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Pruning Orange Trees in California

Updated on May 11, 2011

Pruning orange trees or any other citrus trees is not rocket science; you just have to know your varieties and the best time to prune them. As a rule of thumb pruning orange trees is basically best right after the harvest!

California is blessed by the weather for orange tree growing mainly in the south, some, putting it lightly, for ornamental purposes, but mostly for consumption.

For a few generations my family has always been farmers and for the past few decades orange growing has turned and become the main business. There has been reasonably a big learning curve here the past two generations now!

There are reasons in pruning orange trees and most think that pruning orange trees is just for aesthetics, or for a correct orange tree grower terminology, pruning orange trees for formation.

If you have an orange tree in your back yard, then this applies to you because you want to keep your garden neat looking as the rest of the various trees you have that makes your garden.

But there are two more reasons for pruning orange trees and I’ll get to that soon, so read on!

Now, if you got an orange tree plantation for revenue, pruning orange trees for formation, it essentially consists in cutting surplus wood to form your preferred form so all trees look the same and to enhance crop production, maintenance, maneuverability and harvesting.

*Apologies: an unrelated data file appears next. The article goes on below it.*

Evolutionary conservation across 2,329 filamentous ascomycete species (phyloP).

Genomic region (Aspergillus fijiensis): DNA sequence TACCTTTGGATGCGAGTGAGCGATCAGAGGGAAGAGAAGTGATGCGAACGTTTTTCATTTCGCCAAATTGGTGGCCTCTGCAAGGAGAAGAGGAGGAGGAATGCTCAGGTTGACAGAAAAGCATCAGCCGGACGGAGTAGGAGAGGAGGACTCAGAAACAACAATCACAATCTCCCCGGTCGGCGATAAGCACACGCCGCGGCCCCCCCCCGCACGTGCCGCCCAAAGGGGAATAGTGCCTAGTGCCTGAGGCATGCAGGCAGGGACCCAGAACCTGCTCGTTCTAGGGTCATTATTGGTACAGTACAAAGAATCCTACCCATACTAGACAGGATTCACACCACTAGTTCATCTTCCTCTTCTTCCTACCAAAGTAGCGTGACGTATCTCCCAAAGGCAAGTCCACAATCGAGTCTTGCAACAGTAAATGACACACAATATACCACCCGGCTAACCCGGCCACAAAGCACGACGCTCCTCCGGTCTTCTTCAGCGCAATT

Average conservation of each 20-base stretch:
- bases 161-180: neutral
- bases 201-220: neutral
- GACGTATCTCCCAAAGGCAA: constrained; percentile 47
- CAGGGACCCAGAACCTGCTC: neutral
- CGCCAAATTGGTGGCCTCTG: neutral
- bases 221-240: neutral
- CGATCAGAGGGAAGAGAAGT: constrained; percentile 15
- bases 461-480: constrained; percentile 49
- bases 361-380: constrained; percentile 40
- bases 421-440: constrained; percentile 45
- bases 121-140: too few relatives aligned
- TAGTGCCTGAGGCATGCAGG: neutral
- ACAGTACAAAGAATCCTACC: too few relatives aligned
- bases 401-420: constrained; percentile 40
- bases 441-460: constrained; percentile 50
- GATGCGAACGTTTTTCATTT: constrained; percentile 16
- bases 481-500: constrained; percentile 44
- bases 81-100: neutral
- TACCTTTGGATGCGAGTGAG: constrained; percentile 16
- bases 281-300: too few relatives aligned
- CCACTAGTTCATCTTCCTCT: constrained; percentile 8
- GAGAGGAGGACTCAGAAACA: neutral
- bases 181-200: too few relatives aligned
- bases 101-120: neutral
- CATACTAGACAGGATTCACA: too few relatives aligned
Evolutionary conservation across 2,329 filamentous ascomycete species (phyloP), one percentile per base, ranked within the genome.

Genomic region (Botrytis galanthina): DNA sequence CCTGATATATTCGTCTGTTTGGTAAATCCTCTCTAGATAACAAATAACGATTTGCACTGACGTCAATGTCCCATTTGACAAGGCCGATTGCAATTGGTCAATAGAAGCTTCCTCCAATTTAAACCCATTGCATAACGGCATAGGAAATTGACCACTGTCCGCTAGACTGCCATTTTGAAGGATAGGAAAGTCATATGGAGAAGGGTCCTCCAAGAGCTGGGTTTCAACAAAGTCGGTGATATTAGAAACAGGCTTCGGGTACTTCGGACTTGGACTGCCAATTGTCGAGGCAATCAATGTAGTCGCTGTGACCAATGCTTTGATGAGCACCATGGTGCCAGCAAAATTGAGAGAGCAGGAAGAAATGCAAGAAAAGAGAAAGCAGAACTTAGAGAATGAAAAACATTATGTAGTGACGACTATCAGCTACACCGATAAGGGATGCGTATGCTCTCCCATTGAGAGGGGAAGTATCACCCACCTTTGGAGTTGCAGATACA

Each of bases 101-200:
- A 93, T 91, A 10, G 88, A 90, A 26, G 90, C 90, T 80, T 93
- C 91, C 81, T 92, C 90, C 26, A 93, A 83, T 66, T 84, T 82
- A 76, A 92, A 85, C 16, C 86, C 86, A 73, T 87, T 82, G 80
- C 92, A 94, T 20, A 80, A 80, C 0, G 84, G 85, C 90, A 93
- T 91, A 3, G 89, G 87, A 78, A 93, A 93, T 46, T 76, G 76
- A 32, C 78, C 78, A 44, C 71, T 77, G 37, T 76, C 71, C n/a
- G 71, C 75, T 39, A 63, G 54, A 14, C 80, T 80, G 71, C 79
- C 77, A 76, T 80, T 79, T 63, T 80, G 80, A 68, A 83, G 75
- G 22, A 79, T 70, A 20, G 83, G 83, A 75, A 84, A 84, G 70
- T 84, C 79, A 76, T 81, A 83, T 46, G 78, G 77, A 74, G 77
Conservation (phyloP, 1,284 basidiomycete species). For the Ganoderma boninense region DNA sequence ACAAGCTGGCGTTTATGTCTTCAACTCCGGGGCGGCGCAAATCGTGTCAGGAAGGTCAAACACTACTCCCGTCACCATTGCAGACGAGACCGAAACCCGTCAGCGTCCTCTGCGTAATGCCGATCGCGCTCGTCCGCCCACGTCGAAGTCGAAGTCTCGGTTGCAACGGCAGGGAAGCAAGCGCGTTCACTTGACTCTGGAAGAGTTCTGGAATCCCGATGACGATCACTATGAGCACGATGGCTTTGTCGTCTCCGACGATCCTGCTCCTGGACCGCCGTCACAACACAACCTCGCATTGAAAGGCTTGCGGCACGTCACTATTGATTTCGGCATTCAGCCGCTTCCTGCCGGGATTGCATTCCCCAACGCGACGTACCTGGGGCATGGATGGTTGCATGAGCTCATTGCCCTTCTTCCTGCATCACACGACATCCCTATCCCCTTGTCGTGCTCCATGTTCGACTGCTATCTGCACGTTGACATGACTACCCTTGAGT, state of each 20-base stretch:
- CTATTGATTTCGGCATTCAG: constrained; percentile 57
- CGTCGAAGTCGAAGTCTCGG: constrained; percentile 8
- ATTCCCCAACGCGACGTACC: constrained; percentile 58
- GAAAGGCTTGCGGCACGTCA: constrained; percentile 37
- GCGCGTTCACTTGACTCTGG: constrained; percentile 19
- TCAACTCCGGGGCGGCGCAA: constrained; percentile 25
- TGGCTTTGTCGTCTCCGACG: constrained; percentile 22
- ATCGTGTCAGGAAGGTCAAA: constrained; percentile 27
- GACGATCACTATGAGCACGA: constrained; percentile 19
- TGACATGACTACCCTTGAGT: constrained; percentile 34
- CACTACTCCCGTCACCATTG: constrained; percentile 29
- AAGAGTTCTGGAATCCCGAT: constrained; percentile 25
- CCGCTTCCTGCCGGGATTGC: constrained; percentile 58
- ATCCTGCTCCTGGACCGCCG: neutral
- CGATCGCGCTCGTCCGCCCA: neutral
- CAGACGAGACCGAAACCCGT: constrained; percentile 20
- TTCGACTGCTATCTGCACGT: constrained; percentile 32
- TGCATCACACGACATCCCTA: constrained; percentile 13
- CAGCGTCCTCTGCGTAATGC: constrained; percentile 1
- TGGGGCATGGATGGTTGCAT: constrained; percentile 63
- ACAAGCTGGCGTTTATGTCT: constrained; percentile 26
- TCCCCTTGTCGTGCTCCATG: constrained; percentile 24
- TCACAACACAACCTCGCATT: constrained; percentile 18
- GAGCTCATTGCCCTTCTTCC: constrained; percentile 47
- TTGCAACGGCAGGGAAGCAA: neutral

An additional reason you have to consider in pruning orange trees for transplantation is because you will be reducing the amount of roots for absorption, to set up a sense of balance between absorption and leaf evaporation itself, you will have to get rid of at least most or in some cases all of the leaves. I know this sounds weird, but remember that the tree you are transplanting is right now under stress, so give it a chance to settle!

Fructification is another reason in pruning orange trees and in a common view, it is to trigger a high orange yield.

Weak branches and the ones that look deformed are cut off, branches that have various chutes grown in the same branch as well and the ones that are badly positioned and branches that are overlapping or touching another branch that could cause serious scraping thus leading to bacterial infection and the domino effect, yes, less yield!

As a conclusion, when you´re pruning orange trees, make sure that you leave the outer lower branches cut at about a foot and a half off the ground or a bit more, so that when the oranges grow and become heavier in time and full of juice, the branches will tend to turn towards the ground because of the weight, and not hit the earth and cause damage on the skin!


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